European Commission Vice President responsible for Industry and Entrepreneurship
SPEECH: Press statement of Vice-President Tajani of 19 February 2013 on the state of the European steel industry
Press Conference / Brussels
19 February 2013
I would like to tell you about the meeting I had this afternoon with Lakshmi N Mittal, global CEO of the ArcelorMittal Group.
The meeting is the result of the public appeal I launched exactly a week ago. I would remind you that, in the light of the combined approach of three governments (France, Belgium and Luxembourg), I called on the ArcelorMittal Group to wait for the Action Plan for the European Steel Industry to be approved, scheduled for June 2013, before taking final decisions on the future of the Liège and Florange sites.
Following my appeal, I am in a position to inform you that ArcelorMittal has made the following three commitments:
The Florange and Liège sites will not be closed. There will be a reduction in capacity, but this will be accompanied by an investment plan of EUR 180 million for Florange and around EUR 140 million for Liège. Both sites will become highly specialised in high-end products for the automotive and packaging industries, among others.
The staff at Florange and Liège affected by the reduction in capacity will also have the possibility of being transferred to other sites of the ArcelorMittal Group. I would point out that the Group has other fully operational sites in France, Belgium and other Member States.
Finally, ArcelorMittal has also made a commitment to postpone other restructuring plans in Europe pending approval of the Action Plan. I also draw your attention to this commitment because the Group has nearly 98 000 workers in Europe and has a presence in several Member States.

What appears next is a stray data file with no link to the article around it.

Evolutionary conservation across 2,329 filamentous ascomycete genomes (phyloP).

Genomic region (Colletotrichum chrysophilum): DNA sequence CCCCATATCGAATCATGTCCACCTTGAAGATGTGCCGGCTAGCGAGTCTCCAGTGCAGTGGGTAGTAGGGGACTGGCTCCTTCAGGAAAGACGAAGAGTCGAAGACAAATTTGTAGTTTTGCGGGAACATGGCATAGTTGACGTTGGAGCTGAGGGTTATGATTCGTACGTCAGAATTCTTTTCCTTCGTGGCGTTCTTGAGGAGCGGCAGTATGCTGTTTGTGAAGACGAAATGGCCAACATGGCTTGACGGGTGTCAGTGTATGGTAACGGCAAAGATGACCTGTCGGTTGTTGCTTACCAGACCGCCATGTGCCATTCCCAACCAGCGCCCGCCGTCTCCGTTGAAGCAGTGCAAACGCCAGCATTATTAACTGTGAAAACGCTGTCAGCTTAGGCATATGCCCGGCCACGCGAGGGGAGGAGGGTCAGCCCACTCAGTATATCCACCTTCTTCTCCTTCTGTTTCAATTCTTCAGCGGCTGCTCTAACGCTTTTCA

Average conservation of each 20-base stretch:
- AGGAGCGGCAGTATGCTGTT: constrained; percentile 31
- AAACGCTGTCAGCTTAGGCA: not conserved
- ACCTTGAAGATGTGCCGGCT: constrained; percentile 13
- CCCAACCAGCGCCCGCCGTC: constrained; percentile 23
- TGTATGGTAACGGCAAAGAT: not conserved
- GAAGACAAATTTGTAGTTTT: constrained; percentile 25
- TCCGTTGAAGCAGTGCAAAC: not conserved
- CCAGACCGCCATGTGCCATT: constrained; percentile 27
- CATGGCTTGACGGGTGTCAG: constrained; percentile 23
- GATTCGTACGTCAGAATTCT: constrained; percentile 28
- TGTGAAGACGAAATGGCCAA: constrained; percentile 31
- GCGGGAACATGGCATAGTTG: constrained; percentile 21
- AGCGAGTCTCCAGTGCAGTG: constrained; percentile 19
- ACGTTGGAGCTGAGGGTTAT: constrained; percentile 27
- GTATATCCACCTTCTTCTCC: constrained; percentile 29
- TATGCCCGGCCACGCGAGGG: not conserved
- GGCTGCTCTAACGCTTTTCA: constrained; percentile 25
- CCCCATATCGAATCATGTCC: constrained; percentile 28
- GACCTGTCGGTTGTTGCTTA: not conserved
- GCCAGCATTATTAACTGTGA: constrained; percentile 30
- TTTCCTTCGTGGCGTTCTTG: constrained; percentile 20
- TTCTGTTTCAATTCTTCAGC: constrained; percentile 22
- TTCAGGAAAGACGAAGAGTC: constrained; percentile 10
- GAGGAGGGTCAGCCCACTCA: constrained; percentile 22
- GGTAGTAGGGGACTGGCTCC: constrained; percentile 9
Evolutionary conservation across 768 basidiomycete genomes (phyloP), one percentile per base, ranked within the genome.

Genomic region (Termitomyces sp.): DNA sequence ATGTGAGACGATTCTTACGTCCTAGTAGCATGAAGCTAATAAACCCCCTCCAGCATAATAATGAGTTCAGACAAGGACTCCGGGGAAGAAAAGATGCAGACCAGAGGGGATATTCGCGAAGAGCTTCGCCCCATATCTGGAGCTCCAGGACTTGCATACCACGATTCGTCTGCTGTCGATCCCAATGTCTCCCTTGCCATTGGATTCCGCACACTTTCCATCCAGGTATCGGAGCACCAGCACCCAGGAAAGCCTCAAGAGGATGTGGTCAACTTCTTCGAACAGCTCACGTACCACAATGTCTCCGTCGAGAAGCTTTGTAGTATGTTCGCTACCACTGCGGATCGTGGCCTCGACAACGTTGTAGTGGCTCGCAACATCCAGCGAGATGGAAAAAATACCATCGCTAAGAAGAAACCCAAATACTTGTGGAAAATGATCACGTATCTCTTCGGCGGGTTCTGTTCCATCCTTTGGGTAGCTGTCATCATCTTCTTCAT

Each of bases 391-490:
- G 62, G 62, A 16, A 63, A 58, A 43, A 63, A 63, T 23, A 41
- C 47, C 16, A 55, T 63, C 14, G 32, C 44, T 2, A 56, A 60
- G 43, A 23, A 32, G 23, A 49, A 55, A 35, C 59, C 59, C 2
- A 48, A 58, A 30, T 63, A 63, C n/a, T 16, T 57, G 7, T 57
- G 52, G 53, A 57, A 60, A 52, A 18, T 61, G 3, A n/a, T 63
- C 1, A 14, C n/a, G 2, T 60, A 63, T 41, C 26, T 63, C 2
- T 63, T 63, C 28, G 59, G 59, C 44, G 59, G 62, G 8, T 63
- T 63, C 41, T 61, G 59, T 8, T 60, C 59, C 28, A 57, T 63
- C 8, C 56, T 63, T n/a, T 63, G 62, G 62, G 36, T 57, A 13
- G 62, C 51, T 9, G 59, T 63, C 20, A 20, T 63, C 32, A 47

A week ago, I launched a political appeal. Today, Europe’s leading producer replied with several concrete commitments. I welcome this move. It is a step in the right direction and I will say this publicly. I believe that other stakeholders such as governments and trade unions must also take some steps in the right direction. Overcoming this crisis is a collective task. Everyone must pull their weight.
For its part, the Commission is strongly committed to preparing the Action Plan for the European Steel Industry, which I plan to have approved in June.
I made a public appeal to ArcelorMittal, but I am doing the same thing in relation to other European operators. I do not wish to and cannot interfere with the decisions of companies. On the contrary, I am the first to call for free enterprise in Europe, but I want to underscore the importance of this Action Plan we are preparing which, at long last, will contain measures to assist the steel industry. I call upon the Member States, the industry and the trade unions to work together on this new strategy for the future.
I conclude with a more general comment on policy. From 1951, the European project was built on the basis of coal and steel. But after the expiry of the ECSC Treaty in 2002, the steel sector was rather left to its own fate. So it is time to take a new interest in steel. We need steel, not only for the construction and automotive industries, but also if we want to take advantage of our sources of green growth. The steel sector remains a strategic sector for Europe, and we must join forces to overcome this crisis together. Indeed, President Barroso has asked us to focus our endeavours on growth, employment and competitiveness, and I am now therefore setting to work on developing an ambitious plan for the future of the European steel industry.